BEIJING, June 19 (Greenpost) — Chinese shares plummeted on Friday, with the benchmark Shanghai Composite Index down 6.42 percent to finish at 4,478.36 points.
The Shenzhen Component Index lost 6.03 percent to close at 15,725.47 points.
The major Shanghai index dived by 13 percent from the previous week, in the biggest weekly drop in seven years. Nearly one thousand shares on the two bourses slumped by the daily limit of 10 percent.
During Friday’s trading, losers outnumbered winners by 903 to 25 in Shanghai, and by 1,295 to 96 in Shenzhen.
Combined turnover for the two bourses shrank to 1.29 trillion yuan (210.23 billion U.S. dollars) from Thursday’s 1.5 trillion yuan.
Stocks relating to nuclear power, transportation, medical care, online education, mobile games and reform of state-owned enterprises were the biggest losers.
Guangzhou Baiyun International Airport Company dived by the daily limit of 10 percent to close at 17.77 yuan per share. Shanghai Electric Group Company lost 9.98 percent to end at 17.23 yuan.
The ChiNext Index, tracking China’s Nasdaq-style board of growth enterprises, dived 5.41 percent to end at 3,314.98 points.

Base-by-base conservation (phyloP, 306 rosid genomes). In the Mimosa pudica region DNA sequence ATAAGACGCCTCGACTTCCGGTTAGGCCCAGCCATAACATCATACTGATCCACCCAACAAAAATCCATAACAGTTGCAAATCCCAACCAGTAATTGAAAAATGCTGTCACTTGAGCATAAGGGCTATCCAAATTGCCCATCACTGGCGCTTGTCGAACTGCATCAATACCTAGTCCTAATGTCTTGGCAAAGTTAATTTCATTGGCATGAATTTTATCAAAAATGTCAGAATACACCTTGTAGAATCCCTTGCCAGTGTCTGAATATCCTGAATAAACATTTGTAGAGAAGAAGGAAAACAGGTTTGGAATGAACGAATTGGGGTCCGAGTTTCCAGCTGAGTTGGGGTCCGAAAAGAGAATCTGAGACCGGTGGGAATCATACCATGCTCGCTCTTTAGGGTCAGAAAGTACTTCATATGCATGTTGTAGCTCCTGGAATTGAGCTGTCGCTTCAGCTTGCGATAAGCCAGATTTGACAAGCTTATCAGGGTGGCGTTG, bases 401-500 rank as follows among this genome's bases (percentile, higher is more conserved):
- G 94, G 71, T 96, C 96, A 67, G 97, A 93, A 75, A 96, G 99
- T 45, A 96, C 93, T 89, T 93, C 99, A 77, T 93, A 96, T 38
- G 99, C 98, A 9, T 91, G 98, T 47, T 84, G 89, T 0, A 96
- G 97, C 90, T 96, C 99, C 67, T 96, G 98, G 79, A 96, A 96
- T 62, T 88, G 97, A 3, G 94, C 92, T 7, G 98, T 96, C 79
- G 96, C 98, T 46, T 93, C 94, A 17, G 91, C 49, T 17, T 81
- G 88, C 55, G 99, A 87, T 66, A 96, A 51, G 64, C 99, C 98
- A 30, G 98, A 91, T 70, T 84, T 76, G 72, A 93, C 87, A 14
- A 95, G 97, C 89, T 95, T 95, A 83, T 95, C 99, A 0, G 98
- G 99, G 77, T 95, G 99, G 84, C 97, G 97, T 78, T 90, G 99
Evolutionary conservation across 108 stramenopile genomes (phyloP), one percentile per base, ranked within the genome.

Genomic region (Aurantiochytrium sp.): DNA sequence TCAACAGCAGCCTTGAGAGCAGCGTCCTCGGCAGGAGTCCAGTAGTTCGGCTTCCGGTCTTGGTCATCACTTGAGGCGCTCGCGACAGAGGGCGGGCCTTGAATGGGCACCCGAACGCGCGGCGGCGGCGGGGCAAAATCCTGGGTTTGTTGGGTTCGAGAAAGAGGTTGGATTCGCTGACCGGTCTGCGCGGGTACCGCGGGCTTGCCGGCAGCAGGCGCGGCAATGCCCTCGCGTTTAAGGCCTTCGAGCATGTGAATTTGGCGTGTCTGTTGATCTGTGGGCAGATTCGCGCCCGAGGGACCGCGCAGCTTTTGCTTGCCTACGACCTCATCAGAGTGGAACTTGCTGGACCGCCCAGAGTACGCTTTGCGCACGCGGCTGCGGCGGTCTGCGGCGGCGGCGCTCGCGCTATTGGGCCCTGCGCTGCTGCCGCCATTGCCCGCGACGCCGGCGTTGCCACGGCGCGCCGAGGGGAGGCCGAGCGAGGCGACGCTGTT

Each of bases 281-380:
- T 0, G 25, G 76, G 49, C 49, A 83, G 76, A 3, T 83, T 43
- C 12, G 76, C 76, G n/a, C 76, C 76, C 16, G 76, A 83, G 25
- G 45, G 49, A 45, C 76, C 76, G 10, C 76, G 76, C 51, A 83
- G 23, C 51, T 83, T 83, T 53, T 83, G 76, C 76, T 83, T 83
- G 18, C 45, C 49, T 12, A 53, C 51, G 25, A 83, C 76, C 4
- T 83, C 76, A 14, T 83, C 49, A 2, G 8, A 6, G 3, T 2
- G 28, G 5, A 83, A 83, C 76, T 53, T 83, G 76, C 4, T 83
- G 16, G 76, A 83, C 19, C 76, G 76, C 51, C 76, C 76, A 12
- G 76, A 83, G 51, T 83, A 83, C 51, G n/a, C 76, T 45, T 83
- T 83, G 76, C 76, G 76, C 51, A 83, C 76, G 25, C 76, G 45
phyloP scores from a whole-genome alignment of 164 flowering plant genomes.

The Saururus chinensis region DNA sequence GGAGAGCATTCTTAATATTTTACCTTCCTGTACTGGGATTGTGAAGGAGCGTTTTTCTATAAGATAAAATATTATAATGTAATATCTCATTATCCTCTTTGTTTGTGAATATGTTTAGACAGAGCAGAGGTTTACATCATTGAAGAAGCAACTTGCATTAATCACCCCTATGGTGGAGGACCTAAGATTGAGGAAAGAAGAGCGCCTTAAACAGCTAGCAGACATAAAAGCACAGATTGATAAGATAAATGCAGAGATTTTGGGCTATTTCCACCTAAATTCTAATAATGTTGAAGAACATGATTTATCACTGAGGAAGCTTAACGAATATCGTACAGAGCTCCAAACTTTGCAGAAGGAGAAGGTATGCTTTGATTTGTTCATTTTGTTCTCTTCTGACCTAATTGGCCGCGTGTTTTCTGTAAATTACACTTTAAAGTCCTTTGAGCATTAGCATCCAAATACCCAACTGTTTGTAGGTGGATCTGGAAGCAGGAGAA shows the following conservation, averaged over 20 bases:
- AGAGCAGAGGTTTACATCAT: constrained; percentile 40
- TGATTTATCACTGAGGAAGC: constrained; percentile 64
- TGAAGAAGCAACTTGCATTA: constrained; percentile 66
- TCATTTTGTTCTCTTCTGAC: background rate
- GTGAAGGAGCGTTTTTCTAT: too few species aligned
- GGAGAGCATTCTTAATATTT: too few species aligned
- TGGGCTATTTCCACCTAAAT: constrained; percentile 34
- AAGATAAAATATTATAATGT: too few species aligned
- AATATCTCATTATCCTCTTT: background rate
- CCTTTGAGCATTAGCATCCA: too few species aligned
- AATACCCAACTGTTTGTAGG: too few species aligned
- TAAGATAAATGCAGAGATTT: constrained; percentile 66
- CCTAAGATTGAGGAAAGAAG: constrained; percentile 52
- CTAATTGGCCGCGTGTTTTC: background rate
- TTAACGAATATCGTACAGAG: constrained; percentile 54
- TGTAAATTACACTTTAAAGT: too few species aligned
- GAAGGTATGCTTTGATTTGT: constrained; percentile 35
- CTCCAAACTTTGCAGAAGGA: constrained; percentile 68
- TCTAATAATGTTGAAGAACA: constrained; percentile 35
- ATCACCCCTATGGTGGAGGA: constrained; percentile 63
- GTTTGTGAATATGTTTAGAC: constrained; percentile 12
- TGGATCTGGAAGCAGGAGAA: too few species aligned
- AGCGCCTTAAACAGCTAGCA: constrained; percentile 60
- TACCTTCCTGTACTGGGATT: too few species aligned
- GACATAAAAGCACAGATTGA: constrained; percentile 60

Analysts attributed the plunge mainly to four factors. Firstly, new listings of stocks, especially large-cap shares have kept drawing money away from the market.
On Thursday, Chinese securities trader Guotai Junan Securities Co., Ltd. became the largest domestic IPO in nearly five years after launching on the Shanghai Stock Exchange. The company will sell up to 30.1 billion yuan (4.92 billion U.S. dollars) at 19.71 yuan per share, according to its IPO prospectus filed with the Shanghai Stock Exchange on Tuesday.
Secondly, market regulator the China Securities Regulatory Commission (CSRC) last week banned illicit loans for stock purchases, and announced that margin trading outside the brokerage system would be strictly punished. It is estimated that the move will prevent around 500 billion yuan from entering the market.
Thirdly, companies need to settle their account balance and complete payment to banks in the middle of the year, resulting in a shortage of funds and hence the fall of the major index.
Last but not least, the stock market has posted dramatically large gains since the beginning of the year, with the ChiNext Board index rising 170-percent rise at its peak without a proper callback, until the current correction comes.
Analysts warned that the biggest threat to the market is the high-rate rise, and the current nosedive could help release accumulated risks.
The Chinese stock market has seen an impressive rebound since the second half of 2014 after being stuck in the doldrums for about six years.
The major Shanghai index closed at fresh seven-year highs for several consecutive days last month, before posting another nosedive on record turnover on May 28.
On June 5, the major Shanghai index surpassed the 5,000-point landmark for the first time in over seven years, jumping to 5,023.1 points. Enditem
Editor Xuefei Chen Axelsson